If you’re a woman over the age of 40 you should undergo routine health check-ups, even if you aren’t exhibiting any symptoms or feeling unwell. Some of these tests will probably be new to you but they are ultimately important. The earlier that cancers and other conditions are detected, the greater chance of a full recovery. Therefore, the following screening tests for women should be carried out in addition to the ones outlined in our previous blog post. Cervical Cancer Screening Even though cervical cancer screening tests are regular occurrences for women of all ages, it is important that you continue them as you get older. During screening, a doctor or nurse will use a speculum to hold your vagina open and gently collect some cells from your cervix using a small brush. These cells are subsequently tested in a laboratory and if your sample is normal, you will be invited for another test every three years until you reach the age of 49, after which time the screening schedule is extended to every five years until you reach the age of 64. Breast Cancer Screening Depending on your medical history and country of residence, you will usually be invited for a mammogram between your 50th and 53rd birthday. However, you should get into the habit of regularly checking your breasts and seeking medical advice if you detect anything unusual. Breast cancer screening is designed to pick up any signs of breast cancer at an early stage, making any subsequent treatment more likely to be effective. During your screening you’ll be asked to undress to the waist and your breasts will be X-rayed two times. Bone Test Osteoporosis affects both men and women but it is more common in women over the age of 50. The primary symptom of the disease is a tendency for bones to fracture easily. A DEXA bone scan will help determine if you have Osteoporosis or are at risk of developing it in the future. The scan itself is a special type of X-ray that measures your bone mineral density – hence why it is also known as a bone density scan – and is quick and painless.
ONCOLOGY AND HAEMATOLOGY PERSONALISED CARE ADHERING TO THE LATEST CANCER TREATMENTS PROTOCOLS The medical team that supports you is made up of internationally renowned healthcare professionals from different areas of specialty. They work within the health care facility where you receive your treatment and in connection with your doctors. Your support is comprehensive and includes care and additional support you may need during and after your treatment (psychological, fatigue management, advice on your diet ...). Cancer Screening and Early Detection Screening is a process that aims to identify, at the earliest and in the absence of symptoms, lesions that may be cancerous or develop into cancer. The value of screening is that cancer can be detected earlier, patients can be provided with better care and the impact of treatment is reduced. For all requests, you must first send us a completed medical record via our secure platform as well as your medical history. This will allow us to put you in touch with the best French specialists who can discuss the treatments options suitable for you. Incomplete or unreadable medical documents will not be accepted. Choose an institution To be allowed to treat cancer, French healthcare institutions have to meet a number of conditions that are a guarantee that you to be well supported. You are free to choose the institution where you want to be treated.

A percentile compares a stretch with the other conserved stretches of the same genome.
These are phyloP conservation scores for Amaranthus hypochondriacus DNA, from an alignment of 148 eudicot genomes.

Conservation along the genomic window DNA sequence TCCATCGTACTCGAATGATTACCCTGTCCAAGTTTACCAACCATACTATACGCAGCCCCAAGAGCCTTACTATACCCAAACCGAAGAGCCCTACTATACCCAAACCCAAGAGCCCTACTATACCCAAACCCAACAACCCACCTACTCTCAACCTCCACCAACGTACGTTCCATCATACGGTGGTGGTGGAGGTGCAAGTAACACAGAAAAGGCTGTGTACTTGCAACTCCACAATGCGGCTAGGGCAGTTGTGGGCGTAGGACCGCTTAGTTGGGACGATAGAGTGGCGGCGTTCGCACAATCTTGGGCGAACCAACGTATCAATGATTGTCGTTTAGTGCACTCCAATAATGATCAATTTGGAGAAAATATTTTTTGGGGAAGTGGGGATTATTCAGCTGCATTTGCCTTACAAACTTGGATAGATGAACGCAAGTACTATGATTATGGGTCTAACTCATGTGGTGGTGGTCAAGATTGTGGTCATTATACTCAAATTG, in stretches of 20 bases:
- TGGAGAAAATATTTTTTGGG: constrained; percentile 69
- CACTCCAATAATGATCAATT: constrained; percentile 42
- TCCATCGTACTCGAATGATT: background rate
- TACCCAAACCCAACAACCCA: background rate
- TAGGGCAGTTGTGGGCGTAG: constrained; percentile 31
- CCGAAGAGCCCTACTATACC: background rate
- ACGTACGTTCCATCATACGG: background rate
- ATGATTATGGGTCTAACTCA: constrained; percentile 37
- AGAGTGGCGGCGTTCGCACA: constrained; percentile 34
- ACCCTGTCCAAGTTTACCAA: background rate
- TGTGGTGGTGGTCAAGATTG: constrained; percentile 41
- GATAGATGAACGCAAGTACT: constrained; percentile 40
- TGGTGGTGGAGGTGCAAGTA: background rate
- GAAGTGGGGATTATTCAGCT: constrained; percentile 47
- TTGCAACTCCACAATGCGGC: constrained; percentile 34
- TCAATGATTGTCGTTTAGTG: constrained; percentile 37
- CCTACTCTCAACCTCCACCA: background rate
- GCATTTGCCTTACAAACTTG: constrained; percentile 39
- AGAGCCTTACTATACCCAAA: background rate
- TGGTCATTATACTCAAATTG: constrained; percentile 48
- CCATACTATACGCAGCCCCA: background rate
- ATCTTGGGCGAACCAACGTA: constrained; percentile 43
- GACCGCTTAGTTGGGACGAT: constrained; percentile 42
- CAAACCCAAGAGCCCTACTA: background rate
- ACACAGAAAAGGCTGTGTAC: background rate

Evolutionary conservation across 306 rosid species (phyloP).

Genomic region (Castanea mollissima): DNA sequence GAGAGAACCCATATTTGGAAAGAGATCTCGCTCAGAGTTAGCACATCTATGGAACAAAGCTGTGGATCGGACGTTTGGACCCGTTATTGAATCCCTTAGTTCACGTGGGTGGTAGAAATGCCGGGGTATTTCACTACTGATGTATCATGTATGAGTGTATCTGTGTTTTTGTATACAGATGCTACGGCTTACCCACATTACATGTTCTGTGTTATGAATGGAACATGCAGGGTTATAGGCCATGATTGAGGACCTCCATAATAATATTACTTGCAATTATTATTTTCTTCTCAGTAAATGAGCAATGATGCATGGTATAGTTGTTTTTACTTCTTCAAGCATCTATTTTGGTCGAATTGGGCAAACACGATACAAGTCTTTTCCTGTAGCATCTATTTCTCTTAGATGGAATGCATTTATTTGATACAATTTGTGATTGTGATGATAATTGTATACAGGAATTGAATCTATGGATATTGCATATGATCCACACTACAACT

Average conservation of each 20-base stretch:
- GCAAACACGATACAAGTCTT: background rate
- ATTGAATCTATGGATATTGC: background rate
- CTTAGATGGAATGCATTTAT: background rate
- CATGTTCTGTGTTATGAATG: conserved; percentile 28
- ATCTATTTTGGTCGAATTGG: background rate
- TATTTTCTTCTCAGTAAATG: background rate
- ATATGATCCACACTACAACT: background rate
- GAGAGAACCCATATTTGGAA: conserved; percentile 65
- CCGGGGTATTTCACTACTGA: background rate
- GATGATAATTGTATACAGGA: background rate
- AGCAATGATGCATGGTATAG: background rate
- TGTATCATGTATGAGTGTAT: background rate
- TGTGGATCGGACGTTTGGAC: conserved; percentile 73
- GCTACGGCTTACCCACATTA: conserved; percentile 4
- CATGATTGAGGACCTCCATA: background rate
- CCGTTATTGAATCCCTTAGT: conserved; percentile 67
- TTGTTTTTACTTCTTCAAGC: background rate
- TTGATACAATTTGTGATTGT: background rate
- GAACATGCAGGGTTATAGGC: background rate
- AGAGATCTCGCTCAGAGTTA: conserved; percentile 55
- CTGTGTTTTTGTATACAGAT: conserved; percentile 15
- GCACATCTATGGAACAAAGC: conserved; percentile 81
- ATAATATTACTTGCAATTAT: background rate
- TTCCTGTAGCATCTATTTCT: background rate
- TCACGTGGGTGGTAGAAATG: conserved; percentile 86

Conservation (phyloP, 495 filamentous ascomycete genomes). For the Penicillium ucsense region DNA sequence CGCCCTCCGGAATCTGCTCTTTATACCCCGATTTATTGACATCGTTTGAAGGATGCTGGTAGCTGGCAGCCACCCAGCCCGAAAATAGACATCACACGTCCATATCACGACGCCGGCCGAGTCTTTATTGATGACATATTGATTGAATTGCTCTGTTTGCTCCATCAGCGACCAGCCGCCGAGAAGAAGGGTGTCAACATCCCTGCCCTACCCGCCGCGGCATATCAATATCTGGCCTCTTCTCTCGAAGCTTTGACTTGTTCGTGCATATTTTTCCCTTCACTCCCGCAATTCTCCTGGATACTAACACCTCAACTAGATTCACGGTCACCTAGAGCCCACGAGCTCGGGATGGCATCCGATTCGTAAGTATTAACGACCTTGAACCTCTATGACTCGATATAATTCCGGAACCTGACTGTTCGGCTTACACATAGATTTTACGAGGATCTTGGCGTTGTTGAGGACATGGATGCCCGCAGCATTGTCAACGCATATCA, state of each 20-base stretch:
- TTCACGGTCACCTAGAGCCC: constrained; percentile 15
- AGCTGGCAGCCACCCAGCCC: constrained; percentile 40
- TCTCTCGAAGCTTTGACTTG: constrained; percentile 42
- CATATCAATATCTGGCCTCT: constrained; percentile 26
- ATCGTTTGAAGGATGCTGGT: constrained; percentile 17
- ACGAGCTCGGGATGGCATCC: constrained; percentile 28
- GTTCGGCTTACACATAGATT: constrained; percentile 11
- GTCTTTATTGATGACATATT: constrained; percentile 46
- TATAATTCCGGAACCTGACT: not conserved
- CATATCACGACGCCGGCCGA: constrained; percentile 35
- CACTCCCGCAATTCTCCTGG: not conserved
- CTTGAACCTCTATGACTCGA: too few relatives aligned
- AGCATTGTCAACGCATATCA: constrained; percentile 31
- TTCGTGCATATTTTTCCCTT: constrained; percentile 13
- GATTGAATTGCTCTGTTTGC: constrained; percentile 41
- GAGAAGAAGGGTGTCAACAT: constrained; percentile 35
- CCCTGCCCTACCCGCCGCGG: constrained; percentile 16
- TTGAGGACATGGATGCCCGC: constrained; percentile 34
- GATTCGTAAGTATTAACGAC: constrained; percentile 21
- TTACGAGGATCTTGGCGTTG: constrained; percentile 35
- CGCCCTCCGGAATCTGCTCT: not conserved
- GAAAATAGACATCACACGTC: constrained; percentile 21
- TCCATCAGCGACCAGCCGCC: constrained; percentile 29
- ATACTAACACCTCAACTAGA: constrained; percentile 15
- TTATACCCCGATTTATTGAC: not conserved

Everybody dreads being told that they, or someone close to them, has cancer. Even with fantastic developments in detection and treatment it is still a very scary prospect and having the best medical care available can make people more at ease and able to fight the illness as best they can. In France healthcare institutions have to meet certain conditions that ensure any patient with cancer has the guarantee that they will be very well supported. If the institutions do not meet these conditions then they cannot provide cancer treatment. You can therefore be certain that is you have been given the diagnosis that no-one wants to hear that you have options to be able to access the healthcare system that has been ranked number one by the World Health Organisation. Travelling to France to receive treatment may seem like a unnecessary journey, however, the treatment you receive will be first rate and comprehensive. France Surgery offers a medical team to support you that is made up of internationally renowned healthcare professionals that will provide comprehensive care both during and after your treatment, which includes psychological support, fatigue management, dietary advice.